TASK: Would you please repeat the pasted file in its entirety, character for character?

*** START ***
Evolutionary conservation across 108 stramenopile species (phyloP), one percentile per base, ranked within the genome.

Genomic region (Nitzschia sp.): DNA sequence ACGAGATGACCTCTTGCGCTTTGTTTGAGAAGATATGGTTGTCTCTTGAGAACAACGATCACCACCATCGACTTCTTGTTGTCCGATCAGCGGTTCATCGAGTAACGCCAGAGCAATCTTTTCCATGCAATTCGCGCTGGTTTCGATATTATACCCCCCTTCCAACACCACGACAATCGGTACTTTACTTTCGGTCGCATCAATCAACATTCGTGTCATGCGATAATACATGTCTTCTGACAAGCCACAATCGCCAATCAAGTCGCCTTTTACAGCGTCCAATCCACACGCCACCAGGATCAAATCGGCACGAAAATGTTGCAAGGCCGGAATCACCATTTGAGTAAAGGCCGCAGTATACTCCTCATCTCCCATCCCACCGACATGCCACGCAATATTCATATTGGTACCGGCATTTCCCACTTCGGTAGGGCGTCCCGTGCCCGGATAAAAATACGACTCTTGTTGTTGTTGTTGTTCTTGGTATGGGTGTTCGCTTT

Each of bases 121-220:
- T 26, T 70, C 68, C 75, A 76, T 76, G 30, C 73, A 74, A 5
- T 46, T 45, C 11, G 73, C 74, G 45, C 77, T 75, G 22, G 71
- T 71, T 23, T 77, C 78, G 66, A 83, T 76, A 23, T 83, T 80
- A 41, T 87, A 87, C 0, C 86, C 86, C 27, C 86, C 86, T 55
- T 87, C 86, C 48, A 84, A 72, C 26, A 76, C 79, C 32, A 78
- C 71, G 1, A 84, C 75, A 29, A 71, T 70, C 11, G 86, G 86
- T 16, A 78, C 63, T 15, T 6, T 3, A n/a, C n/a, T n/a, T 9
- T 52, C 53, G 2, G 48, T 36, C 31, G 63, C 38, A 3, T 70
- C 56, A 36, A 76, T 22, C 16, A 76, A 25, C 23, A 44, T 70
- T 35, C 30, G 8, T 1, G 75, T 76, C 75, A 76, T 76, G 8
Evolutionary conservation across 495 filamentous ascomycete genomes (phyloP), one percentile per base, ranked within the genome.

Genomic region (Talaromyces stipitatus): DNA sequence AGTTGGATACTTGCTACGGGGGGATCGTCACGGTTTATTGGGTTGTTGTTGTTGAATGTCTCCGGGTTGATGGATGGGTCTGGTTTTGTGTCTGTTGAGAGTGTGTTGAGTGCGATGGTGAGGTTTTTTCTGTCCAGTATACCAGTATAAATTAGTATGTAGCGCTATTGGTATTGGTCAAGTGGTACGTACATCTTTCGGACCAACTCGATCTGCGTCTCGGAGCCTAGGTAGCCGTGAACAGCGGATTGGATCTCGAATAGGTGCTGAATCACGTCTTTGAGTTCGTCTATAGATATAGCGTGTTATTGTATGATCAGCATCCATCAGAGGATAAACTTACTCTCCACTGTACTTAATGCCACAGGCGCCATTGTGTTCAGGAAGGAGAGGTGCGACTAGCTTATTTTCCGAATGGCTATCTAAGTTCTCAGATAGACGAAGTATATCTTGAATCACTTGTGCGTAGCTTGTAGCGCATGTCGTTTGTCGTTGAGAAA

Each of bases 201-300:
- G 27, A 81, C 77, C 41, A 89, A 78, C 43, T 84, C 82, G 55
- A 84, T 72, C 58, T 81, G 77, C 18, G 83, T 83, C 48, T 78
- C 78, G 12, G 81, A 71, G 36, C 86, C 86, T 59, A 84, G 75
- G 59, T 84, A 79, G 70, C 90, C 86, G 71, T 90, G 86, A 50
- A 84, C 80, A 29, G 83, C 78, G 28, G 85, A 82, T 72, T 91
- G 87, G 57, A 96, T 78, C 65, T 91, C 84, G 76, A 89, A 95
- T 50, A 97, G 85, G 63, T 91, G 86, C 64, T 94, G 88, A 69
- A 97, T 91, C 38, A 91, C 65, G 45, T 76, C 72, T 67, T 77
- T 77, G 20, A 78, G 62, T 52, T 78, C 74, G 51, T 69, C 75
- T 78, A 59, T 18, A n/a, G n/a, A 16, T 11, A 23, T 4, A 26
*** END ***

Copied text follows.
Evolutionary conservation across 108 stramenopile species (phyloP), one percentile per base, ranked within the genome.

Genomic region (Nitzschia sp.): DNA sequence ACGAGATGACCTCTTGCGCTTTGTTTGAGAAGATATGGTTGTCTCTTGAGAACAACGATCACCACCATCGACTTCTTGTTGTCCGATCAGCGGTTCATCGAGTAACGCCAGAGCAATCTTTTCCATGCAATTCGCGCTGGTTTCGATATTATACCCCCCTTCCAACACCACGACAATCGGTACTTTACTTTCGGTCGCATCAATCAACATTCGTGTCATGCGATAATACATGTCTTCTGACAAGCCACAATCGCCAATCAAGTCGCCTTTTACAGCGTCCAATCCACACGCCACCAGGATCAAATCGGCACGAAAATGTTGCAAGGCCGGAATCACCATTTGAGTAAAGGCCGCAGTATACTCCTCATCTCCCATCCCACCGACATGCCACGCAATATTCATATTGGTACCGGCATTTCCCACTTCGGTAGGGCGTCCCGTGCCCGGATAAAAATACGACTCTTGTTGTTGTTGTTGTTCTTGGTATGGGTGTTCGCTTT

Each of bases 121-220:
- T 26, T 70, C 68, C 75, A 76, T 76, G 30, C 73, A 74, A 5
- T 46, T 45, C 11, G 73, C 74, G 45, C 77, T 75, G 22, G 71
- T 71, T 23, T 77, C 78, G 66, A 83, T 76, A 23, T 83, T 80
- A 41, T 87, A 87, C 0, C 86, C 86, C 27, C 86, C 86, T 55
- T 87, C 86, C 48, A 84, A 72, C 26, A 76, C 79, C 32, A 78
- C 71, G 1, A 84, C 75, A 29, A 71, T 70, C 11, G 86, G 86
- T 16, A 78, C 63, T 15, T 6, T 3, A n/a, C n/a, T n/a, T 9
- T 52, C 53, G 2, G 48, T 36, C 31, G 63, C 38, A 3, T 70
- C 56, A 36, A 76, T 22, C 16, A 76, A 25, C 23, A 44, T 70
- T 35, C 30, G 8, T 1, G 75, T 76, C 75, A 76, T 76, G 8
Evolutionary conservation across 495 filamentous ascomycete genomes (phyloP), one percentile per base, ranked within the genome.

Genomic region (Talaromyces stipitatus): DNA sequence AGTTGGATACTTGCTACGGGGGGATCGTCACGGTTTATTGGGTTGTTGTTGTTGAATGTCTCCGGGTTGATGGATGGGTCTGGTTTTGTGTCTGTTGAGAGTGTGTTGAGTGCGATGGTGAGGTTTTTTCTGTCCAGTATACCAGTATAAATTAGTATGTAGCGCTATTGGTATTGGTCAAGTGGTACGTACATCTTTCGGACCAACTCGATCTGCGTCTCGGAGCCTAGGTAGCCGTGAACAGCGGATTGGATCTCGAATAGGTGCTGAATCACGTCTTTGAGTTCGTCTATAGATATAGCGTGTTATTGTATGATCAGCATCCATCAGAGGATAAACTTACTCTCCACTGTACTTAATGCCACAGGCGCCATTGTGTTCAGGAAGGAGAGGTGCGACTAGCTTATTTTCCGAATGGCTATCTAAGTTCTCAGATAGACGAAGTATATCTTGAATCACTTGTGCGTAGCTTGTAGCGCATGTCGTTTGTCGTTGAGAAA

Each of bases 201-300:
- G 27, A 81, C 77, C 41, A 89, A 78, C 43, T 84, C 82, G 55
- A 84, T 72, C 58, T 81, G 77, C 18, G 83, T 83, C 48, T 78
- C 78, G 12, G 81, A 71, G 36, C 86, C 86, T 59, A 84, G 75
- G 59, T 84, A 79, G 70, C 90, C 86, G 71, T 90, G 86, A 50
- A 84, C 80, A 29, G 83, C 78, G 28, G 85, A 82, T 72, T 91
- G 87, G 57, A 96, T 78, C 65, T 91, C 84, G 76, A 89, A 95
- T 50, A 97, G 85, G 63, T 91, G 86, C 64, T 94, G 88, A 69
- A 97, T 91, C 38, A 91, C 65, G 45, T 76, C 72, T 67, T 77
- T 77, G 20, A 78, G 62, T 52, T 78, C 74, G 51, T 69, C 75
- T 78, A 59, T 18, A n/a, G n/a, A 16, T 11, A 23, T 4, A 26